Sunday, May 27, 2012

Short Take: Mildred Pierce (1945 film)

This review was originally published on Pol Culture.

Joan Crawford was one of Hollywood’s biggest stars in the 1930s and ‘40s, but she’s hardly a screen icon. After watching her signature, Oscar-winning performance as the title character in Mildred Pierce (1945), one can certainly understand why. She was a bland, limited actress, and her idiosyncrasies--the ramrod posture, the highfalutin diction, and the wide-open, unblinking eyes--make her so arch it’s almost comical. The film is an entertaining adaptation of James M. Cain’s 1941 novel about the personal travails of an up-from-the-bootstraps businesswoman during the Great Depression. It lacks the social detail that was the most impressive aspect of the book, but it does well by the melodramatic scenarios that have proven such a model for soap operas and other pop storytelling. The screenplay, by Ranald MacDougall (with the uncredited help of, among others, William Faulkner) takes the liberty of building a murder-mystery framework around the story. This modification works, and with director Michael Curtiz’s terrific staging, the pace never falters. The cast, unfortunately, is less than ideal. Zachary Scott, who has the role of Mildred’s playboy second husband, is an even duller presence than Crawford. The biggest letdown is Ann Blyth, who plays Mildred’s daughter. She makes the book’s monstrously conniving narcissist come off like a smug brat. But Jack Carson does a terrific job as the lawyer Wally Fay, and Eve Arden always gives an entertaining spin to her lines as Mildred’s best friend. The excellent black-and-white cinematography is by Ernest Haller.

Wednesday, May 23, 2012

Short Take: The Runaways

This review was originally published on Pol Culture.

Floria Sigismondi, the writer and director of The Runaways, a docudrama about the trailblazing 1970s all-female rock band, falls into a common trap of the genre. She’s so committed to portraying her subjects as real people that she overlooks the qualities that gave them their renown. In trying to do justice, all she manages is to diminish them. The picture is further hampered by the script’s failure to locate any underlying dynamic to the characters and their relationships. Sigismondi focuses on guitarist Joan Jett (Kristen Stewart) and lead singer Cherie Currie (Dakota Fanning). But she doesn’t make either woman the least bit vivid, and one can’t hook into their friendship. She isn’t helped by the bland performances from Stewart and Fanning, either. No one could envy Stewart the task of playing the charismatic Joan Jett, but there’s nothing to the portrayal beyond the hairstyle and make-up. Stewart doesn’t even try to capture Jett’s larger-than-life bravado. All she manages is to make Jett, of all people, seem sullen and dinky. Dakota Fanning is earnest, but her efforts at capturing Cherie Currie’s swagger seem like half-hearted playacting. She certainly doesn’t manage to reconcile Currie’s performing flamboyance with the insecurities (and substance-abuse problems) that plagued the singer off-stage. The only actor who comes through is Michael Shannon, who delivers a hilarious scenery-chewing turn as the band’s manager Kim Fowley. Sigismondi has occasionally inspired moments, most notably the slapstick “heckler drill” where Fowley teaches the band how to play while being pelted with garbage. She also does an excellent job of evoking the 1970s milieu. But she isn’t much of a storyteller. The drama doesn’t build, and one isn’t even sure of where it’s supposed to be.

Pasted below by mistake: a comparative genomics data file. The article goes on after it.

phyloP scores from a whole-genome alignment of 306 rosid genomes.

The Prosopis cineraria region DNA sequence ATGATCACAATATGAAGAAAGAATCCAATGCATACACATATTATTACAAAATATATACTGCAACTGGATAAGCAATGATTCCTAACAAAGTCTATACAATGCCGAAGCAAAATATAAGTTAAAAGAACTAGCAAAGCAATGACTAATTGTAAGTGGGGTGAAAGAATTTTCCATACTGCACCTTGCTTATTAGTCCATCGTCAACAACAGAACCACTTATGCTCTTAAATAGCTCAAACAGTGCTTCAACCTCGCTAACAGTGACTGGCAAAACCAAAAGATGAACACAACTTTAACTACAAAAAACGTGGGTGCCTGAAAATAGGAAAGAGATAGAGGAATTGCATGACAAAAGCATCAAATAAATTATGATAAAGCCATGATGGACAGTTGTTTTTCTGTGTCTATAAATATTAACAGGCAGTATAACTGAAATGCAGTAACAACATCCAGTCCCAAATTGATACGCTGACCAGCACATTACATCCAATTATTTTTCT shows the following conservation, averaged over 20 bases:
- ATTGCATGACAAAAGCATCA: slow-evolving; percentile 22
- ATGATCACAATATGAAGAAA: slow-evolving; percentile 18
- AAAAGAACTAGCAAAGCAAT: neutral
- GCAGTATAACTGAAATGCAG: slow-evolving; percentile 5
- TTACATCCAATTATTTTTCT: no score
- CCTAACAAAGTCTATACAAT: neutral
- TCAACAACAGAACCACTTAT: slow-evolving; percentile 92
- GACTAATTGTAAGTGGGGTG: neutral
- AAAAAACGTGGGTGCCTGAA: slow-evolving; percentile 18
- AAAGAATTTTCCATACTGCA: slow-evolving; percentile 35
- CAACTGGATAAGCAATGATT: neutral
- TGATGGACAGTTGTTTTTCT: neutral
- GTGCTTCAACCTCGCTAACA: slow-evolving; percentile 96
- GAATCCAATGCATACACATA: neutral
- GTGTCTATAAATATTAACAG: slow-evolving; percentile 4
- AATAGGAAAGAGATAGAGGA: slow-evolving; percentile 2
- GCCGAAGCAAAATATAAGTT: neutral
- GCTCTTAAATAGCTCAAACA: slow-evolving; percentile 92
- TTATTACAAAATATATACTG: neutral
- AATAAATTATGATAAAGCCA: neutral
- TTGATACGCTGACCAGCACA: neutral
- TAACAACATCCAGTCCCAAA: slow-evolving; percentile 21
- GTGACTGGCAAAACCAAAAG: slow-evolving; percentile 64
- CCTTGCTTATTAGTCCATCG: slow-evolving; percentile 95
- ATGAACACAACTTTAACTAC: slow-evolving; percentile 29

Wednesday, May 2, 2012

Short Take: The Descendants

This review was originally published on Pol Culture.

Director Alexander Payne does a lovely job handling domestic-tragedy melodrama in The Descendants. The picture is beautifully paced and quite affecting. It's even wrenching at times. The occasional comedy scene keeps the material from getting too maudlin, and Payne makes fine use of the Hawaii locations. He doesn’t get lost in either the scenery or the poetic-ironic effects he uses it for. The story centers on an affluent Honolulu lawyer (George Clooney) and his efforts to come to terms with the impending death of his wife. He also has to take over the role of primary parent to his two headstrong daughters (Shailene Woodley and Amara Miller), as well as manage the dissolution of a large family land trust. On top of everything else, he discovers his wife was having an affair. The dramatic sections are well realized, but Payne does his best work with the comedic material: the efforts of the 17-year-old daughter to play mother to the 10-year-old; the Clooney character’s annoyance with the older girl’s pothead boyfriend; and the high comic moment when the Clooney character and the older daughter confront the wife’s lover. Clooney renders his character’s churned-up emotions with precision, and his comic timing is as strong as ever. Shailene Woodley, who plays the 17-year-old, isn’t a vivid presence in her dramatic scenes. But she nails the comic ones, with her delivery of her character’s profane dialogue a particular highlight. Payne gets fine work out of the rest of the cast, and the tempo of the individual scenes is just about perfect. The film’s only real flaw is how Shailene Woodley is occasionally presented. Payne gets too enamored with her eye-candy appeal at times, and it works against the tone of the scenes. The Descendants is award bait, but the picture represents that kind of filmmaking at its best. The elegantly crafted script, credited to Payne, Nat Faxon, and Jim Rash, is based on the novel by Kaui Hart Hemmings.